For any avid winter adventurer, the Haute Route is likely at the top of their bucket list. Along with the traditional route, which takes 6 to 7 days and passes over thee Col du Chardonnet, Grand Combin, Glacier du Mont Burand en route to the Matterhorn, before descending into Zermatt.
Other variations of the route exist as well. The Verbier variation is the most frequently done one and involves the most skiing – and the least mountaineering – It diverges from the classic route at Grand Combin. Instead of climbing, the route descends toward Rosablanche and passes over Pigne d’Arolla en route to Zermatt.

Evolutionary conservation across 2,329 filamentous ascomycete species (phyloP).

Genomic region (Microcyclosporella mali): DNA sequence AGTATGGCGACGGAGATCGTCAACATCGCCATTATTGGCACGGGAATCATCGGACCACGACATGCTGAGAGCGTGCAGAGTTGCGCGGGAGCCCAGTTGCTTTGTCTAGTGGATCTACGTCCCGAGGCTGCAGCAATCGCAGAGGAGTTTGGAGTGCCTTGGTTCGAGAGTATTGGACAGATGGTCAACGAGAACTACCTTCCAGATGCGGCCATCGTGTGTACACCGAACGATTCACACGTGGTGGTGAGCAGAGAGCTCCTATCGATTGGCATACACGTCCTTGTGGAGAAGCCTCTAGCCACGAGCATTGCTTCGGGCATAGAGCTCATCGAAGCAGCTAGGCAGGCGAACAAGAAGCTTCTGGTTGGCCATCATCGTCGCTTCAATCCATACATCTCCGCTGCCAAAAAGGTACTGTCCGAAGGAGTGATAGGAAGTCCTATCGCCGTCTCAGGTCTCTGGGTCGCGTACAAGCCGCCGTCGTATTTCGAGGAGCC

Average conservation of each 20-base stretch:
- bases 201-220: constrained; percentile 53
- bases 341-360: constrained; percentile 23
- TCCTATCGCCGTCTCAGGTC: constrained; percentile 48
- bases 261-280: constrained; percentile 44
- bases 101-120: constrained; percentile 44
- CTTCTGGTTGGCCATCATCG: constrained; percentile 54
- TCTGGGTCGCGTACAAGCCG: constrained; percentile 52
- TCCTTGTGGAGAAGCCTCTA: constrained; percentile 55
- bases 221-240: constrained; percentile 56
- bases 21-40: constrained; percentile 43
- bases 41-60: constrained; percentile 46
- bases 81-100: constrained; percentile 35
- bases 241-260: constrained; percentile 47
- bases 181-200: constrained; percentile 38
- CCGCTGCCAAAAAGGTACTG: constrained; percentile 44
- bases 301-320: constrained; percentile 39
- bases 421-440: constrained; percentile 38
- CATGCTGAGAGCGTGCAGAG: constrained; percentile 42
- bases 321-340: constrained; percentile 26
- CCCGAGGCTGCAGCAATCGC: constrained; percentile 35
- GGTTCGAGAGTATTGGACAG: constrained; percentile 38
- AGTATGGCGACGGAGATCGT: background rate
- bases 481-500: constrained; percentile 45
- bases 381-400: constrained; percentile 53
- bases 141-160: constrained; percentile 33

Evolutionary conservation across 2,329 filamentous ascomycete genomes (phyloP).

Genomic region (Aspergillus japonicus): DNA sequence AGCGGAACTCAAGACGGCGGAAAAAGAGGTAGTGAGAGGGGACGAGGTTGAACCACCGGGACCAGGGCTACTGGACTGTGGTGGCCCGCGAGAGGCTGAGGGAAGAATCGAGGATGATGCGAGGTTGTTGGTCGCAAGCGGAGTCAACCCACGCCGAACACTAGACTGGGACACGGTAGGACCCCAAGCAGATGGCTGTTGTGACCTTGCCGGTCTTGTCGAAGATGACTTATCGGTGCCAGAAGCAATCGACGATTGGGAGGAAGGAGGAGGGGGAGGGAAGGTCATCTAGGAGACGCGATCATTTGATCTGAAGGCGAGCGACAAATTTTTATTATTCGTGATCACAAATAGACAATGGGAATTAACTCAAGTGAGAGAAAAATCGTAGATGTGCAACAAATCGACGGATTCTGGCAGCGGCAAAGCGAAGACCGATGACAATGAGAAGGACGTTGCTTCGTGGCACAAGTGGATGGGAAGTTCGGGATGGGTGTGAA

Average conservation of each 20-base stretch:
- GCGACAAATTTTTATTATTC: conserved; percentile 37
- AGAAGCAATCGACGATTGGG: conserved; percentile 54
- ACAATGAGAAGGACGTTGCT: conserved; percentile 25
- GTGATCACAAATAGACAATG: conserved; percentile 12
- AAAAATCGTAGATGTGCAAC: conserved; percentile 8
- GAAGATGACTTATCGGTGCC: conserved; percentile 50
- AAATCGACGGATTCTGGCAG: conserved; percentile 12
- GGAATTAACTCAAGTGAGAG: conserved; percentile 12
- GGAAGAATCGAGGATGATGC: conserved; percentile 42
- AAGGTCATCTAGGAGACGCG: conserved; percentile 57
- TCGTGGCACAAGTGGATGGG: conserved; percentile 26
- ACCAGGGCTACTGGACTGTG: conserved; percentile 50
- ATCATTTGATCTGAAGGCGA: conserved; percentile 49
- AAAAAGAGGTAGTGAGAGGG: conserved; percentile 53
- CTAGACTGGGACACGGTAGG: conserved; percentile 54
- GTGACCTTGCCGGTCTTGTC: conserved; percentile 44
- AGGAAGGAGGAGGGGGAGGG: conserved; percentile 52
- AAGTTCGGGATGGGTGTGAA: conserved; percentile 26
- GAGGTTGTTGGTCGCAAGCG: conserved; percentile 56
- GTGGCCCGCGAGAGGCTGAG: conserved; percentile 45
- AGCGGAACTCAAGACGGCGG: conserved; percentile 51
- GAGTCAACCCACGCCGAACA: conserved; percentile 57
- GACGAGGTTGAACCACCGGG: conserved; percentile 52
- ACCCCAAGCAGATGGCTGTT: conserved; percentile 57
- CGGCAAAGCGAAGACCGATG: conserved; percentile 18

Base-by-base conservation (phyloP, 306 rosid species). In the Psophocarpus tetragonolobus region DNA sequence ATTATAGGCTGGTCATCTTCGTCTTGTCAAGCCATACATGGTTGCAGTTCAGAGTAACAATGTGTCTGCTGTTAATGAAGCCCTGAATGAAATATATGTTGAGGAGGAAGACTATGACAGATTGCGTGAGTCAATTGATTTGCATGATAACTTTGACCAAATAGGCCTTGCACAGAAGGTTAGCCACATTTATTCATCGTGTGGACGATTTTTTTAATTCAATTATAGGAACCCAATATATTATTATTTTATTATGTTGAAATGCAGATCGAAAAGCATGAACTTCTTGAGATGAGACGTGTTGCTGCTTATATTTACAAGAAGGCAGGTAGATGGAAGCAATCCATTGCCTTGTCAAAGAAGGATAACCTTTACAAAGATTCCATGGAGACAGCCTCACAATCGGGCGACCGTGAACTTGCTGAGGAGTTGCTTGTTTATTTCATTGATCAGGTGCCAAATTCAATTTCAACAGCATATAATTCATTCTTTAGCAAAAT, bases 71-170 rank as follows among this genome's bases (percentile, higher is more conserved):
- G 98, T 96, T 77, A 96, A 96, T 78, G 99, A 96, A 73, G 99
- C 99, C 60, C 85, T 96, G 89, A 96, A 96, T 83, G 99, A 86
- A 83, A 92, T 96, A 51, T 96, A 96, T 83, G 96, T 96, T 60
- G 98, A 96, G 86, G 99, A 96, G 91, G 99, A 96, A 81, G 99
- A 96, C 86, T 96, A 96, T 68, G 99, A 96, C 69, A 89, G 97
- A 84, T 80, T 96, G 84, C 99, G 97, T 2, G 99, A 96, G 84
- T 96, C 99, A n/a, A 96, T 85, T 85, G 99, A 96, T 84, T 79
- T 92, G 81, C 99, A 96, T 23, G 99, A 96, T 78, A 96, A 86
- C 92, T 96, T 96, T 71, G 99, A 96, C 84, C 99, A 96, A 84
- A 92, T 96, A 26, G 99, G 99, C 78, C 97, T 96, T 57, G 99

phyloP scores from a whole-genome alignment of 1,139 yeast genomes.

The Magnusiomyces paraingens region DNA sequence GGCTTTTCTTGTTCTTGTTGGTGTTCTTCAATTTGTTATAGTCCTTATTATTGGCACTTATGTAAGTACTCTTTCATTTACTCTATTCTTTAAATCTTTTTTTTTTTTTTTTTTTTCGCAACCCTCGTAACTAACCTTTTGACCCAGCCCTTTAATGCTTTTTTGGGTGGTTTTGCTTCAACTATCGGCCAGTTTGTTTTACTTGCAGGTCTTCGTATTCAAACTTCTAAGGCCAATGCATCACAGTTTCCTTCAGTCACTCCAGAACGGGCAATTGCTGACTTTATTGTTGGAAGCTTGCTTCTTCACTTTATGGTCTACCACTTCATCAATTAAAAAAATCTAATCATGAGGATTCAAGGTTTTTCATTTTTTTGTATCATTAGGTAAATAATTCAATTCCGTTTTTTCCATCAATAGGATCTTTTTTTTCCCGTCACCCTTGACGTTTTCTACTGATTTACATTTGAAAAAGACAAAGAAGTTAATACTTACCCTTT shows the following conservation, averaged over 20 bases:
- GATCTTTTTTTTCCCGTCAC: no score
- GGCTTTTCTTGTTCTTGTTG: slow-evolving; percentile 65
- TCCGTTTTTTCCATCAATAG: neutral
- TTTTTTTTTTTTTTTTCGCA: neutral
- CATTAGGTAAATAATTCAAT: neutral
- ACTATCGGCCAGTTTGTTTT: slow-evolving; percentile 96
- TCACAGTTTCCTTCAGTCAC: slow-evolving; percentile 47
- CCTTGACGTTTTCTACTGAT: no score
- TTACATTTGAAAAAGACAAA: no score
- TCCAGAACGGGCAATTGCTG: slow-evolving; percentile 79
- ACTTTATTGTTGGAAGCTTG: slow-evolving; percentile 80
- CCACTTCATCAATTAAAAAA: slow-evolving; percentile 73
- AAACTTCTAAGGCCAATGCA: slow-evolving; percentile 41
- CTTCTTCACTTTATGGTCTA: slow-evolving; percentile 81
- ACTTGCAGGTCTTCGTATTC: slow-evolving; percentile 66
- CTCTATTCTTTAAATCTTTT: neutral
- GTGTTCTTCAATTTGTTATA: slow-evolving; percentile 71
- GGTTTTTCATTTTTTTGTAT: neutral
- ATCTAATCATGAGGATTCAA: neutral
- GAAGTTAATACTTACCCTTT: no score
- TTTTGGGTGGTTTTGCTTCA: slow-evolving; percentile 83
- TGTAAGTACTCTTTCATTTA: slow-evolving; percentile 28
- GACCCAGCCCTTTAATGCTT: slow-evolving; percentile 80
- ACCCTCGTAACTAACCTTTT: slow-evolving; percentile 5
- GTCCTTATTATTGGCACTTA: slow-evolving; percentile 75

The Grande Lui and Reverse Haute Route are to w other variations. The Grande Lui is the longest and toughest of the three variations from Chamonix. Meanwhile, the reverse Haute Route follows a slightly different path, starting from Zermatt and passing through the Aosta Valley before reaching Chamonix.
During the winter, average daily temperatures on the Haute Route hover around -5 ºC, but may feel colder due to wind chill. Winter is also the driest time of year, but the mountains still receive plenty of snowfall, with an average of 80 to 93 millimeters of precipitation falling each month.
Most trips on the Haute Route begin in Chamonix. The best way to get here is to fly into Geneva International Airport (GVA) and make the one hour drive in a rental car or the two hour bus ride to Chamonix.
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